An editorial is totally different, it is 2-D, the movement frozen in time, you can shape the look, tame a wayward tress, finesse the style before each shot. If any errors are made or something does not look quite right there is always a last option – retouching.

Great teams and teamwork are of course optimal across the board but for a fashion show this is make or break. I had stellar assistants in my atelier in Paris, hardworking, passionate, skilled, without that kind of dedicated and harmonious support it’s impossible to do a show however spectacular the ideas and however much talent someone has.

Your sculptured hairstyles are all creative and your ideas are unique. How do you come up with the look and do you use many hairpieces or extensions? 

I’m curious by nature. My inspiration comes from myriad places, nature, history, light, shadow, architecture, music…

” This morning, walking through Paris, I remember a store window –  the pink of a bag in vinyl for a little girl and the brown-brown colour of a vase not really fitting to form, a little unusual. That will serve me for later. Or not.  For what I have no idea. But it remained with me. I note. I accumulate. I fill my store with ideas, my little market of sensations and perhaps something will resurface unexpectedly during a show or an editorial. These lucky finds feed me. The chance encounter smiles at me”.

Excerpt from In The Hair

The final creation, how it sits on on the models head – I take my inspiration from the model, it’s intuitive. Every model deserves a touch that is unique to her. Whether I use extensions or hairpieces is very much dependent on the concept, the desired result and the models hair; I always have a wide selection with me on shoots.

At 27, you were invited to create hairstyles for an artistic exhibition for the International Festival of Fashion at the Louvre Museum. Who was your model and photographer?

I was honored to work with Jean Loupsieff a photography legend in the fashion world and Olga Pantushenkova a beautiful Russian supermodel. I created the hairstyle with pieces of paper I had cut into different shapes and lengths.

You have launched your book, In the Hair. What is your book all about? What does it enlighten?

I invite the reader to follow me behind the scenes of fashion on a journey of discovery and adventure. It’s a reflection on hair and beauty, creativity and aspiration through the lens of my trajectory in the fashion industry, animated by anecdotes, ideas, memories, conversation, daily life and the people I meet along the way. The book discusses the history, politics and culture of style, hair, woman’s aesthetics and the business of fashion, it talks about the importance of knowledge, education and imagination and never giving up on your dreams.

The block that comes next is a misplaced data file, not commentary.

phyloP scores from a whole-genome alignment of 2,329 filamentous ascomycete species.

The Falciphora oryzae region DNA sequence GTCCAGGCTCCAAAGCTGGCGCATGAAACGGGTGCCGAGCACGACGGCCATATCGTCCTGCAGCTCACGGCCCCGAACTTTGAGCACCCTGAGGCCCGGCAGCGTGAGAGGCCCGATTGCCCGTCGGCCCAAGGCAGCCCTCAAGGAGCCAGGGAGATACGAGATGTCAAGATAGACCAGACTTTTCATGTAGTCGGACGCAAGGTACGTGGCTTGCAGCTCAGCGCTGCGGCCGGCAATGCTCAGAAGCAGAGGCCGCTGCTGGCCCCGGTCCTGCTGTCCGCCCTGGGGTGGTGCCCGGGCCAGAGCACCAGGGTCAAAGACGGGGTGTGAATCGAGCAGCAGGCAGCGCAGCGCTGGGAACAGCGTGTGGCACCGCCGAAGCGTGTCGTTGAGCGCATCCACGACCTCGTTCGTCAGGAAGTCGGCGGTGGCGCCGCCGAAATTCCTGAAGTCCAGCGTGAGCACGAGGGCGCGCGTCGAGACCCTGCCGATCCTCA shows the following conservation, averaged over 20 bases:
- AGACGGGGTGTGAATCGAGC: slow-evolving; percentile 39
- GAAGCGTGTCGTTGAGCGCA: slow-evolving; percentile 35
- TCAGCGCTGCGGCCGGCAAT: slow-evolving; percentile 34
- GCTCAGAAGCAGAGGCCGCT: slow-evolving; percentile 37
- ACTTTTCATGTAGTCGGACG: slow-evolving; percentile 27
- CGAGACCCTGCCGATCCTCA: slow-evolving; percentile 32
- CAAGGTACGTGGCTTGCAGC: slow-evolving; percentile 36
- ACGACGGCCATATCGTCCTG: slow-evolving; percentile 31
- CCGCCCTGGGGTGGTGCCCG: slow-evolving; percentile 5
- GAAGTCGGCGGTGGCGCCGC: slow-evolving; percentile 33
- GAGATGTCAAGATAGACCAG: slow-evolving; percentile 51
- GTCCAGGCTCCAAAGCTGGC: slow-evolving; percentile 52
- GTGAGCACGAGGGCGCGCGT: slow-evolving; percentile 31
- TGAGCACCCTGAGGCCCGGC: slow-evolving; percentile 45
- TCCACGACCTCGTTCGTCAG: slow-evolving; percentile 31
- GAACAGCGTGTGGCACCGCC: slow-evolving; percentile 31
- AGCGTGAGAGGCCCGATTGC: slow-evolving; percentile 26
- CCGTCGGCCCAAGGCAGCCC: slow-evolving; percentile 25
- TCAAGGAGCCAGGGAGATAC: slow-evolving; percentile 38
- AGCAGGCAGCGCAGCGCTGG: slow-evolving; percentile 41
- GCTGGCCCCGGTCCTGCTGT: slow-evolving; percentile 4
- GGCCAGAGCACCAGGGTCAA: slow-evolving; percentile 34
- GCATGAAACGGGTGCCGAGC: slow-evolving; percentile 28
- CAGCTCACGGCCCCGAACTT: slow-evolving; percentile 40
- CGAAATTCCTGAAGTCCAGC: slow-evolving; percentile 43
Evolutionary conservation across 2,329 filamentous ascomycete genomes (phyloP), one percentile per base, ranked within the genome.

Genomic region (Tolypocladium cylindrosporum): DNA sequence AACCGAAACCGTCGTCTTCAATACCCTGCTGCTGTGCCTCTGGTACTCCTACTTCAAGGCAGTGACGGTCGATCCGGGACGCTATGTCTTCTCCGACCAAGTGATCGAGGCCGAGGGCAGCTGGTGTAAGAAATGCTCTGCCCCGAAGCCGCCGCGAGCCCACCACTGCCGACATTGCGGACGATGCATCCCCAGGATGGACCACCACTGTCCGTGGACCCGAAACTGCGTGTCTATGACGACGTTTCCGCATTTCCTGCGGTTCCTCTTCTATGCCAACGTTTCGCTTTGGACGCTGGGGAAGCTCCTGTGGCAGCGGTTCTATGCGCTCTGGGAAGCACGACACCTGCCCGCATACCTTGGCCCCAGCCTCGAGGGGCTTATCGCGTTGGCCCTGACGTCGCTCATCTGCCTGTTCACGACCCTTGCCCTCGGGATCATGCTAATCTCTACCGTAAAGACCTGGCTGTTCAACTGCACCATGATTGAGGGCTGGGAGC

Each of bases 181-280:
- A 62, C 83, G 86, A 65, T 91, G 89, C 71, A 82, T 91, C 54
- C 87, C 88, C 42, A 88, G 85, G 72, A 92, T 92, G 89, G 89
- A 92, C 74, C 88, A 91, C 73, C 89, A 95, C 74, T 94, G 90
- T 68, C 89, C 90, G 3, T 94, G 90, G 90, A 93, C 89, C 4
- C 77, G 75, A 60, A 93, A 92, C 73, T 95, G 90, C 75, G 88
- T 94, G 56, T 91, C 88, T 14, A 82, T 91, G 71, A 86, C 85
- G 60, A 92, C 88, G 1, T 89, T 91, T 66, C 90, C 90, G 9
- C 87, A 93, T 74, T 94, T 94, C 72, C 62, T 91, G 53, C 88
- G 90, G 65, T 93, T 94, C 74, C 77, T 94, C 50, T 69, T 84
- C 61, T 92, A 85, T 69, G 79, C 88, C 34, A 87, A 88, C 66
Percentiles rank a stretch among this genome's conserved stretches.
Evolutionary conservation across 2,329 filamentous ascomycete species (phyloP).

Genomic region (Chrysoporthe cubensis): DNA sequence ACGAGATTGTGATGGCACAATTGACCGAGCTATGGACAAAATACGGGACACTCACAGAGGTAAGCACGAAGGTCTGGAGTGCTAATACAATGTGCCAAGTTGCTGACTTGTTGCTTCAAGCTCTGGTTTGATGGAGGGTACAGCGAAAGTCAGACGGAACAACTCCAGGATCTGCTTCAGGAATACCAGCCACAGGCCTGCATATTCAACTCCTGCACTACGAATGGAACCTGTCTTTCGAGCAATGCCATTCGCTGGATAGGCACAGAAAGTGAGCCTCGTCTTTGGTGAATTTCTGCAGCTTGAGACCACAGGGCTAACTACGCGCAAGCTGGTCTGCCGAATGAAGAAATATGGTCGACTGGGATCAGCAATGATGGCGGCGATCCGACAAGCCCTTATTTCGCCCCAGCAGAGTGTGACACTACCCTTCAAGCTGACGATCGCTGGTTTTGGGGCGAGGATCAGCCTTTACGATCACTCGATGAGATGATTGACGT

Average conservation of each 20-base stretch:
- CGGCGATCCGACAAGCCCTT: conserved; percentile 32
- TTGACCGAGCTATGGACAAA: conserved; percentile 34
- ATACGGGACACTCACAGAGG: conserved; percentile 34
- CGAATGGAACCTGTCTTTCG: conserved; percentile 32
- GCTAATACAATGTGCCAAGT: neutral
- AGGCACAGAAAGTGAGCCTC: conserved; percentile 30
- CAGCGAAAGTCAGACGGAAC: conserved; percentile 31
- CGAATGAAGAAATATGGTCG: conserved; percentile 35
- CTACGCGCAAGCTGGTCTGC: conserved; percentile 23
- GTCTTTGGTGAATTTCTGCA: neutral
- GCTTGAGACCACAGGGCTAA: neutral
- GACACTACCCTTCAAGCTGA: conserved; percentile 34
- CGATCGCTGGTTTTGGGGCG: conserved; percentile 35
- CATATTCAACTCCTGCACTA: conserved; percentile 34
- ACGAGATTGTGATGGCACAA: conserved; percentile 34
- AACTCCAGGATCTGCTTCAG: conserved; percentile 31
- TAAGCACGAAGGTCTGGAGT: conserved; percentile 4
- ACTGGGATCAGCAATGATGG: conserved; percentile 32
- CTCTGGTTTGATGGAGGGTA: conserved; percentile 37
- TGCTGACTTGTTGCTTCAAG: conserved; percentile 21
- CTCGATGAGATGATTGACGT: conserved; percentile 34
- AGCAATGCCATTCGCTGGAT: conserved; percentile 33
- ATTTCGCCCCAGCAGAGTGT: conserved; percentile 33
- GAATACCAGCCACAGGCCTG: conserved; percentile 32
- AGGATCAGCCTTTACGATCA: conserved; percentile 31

Your collaboration in international fashion magazines include Vogue, Harper’s Bazaar, Allure, and Elle and working with world-known photographers. When was your worst hair moment and when was your exciting moment?

Exciting moments!  I have had so many it’s tough to choose, but harmonious teamwork is a theme. I love teamwork. It invigorates me. I was doing a shoot for Vogue Italia when the editor asked me to come up with an idea on the spot, something unique, different, a statement about hair.  It was total creativity, no limits, no mood-board, no marketing constraints. Immediately ideas started bouncing off the walls – how best to achieve the look with the make-up, the angle, the image, the light, everything. This kind of creativity and harmony makes me delirious with joy. For me, sharing is the best way to keep the mind alert


I have had my fair share of nail-biting moments that tested my imagination, resourcefulness and skills. For the first 10-15 years or so of my career I traveled to every continent: to the peaks of mountains, the middle of a desert. I styled hair, on glaciers with gales blowing, on remote islands in the Pacific where the air hung heavy with humidity and created bouffant hairstyles in India on streets teeming with people and a monsoon bucketing down. Exotic, awe-inspiring locations were daily fare back then. Many a time I had to come up with innovative solutions to deliver a look:  bags were lost or confiscated at the   airport, hair serum solidified in freezing locations, hairspray evaporated in the desert heat, hair froze into a brittle mass and on moving further up the mountain to take in a spectacular backdrop, broke into pieces when touched. One time we were heading to a remote village, hours away from the equally remote airport we had arrived at where my toolkit had been confiscated. There was not a store in sight. When we arrived I approached the people from a nearby village who had gathered, curious to see what we were up to.  They loaned me what tools they had, not all of them made for hair, but with some improvisation I was able to deliver the look. They saved the day.

What has been your proudest moment and biggest accomplishment so far?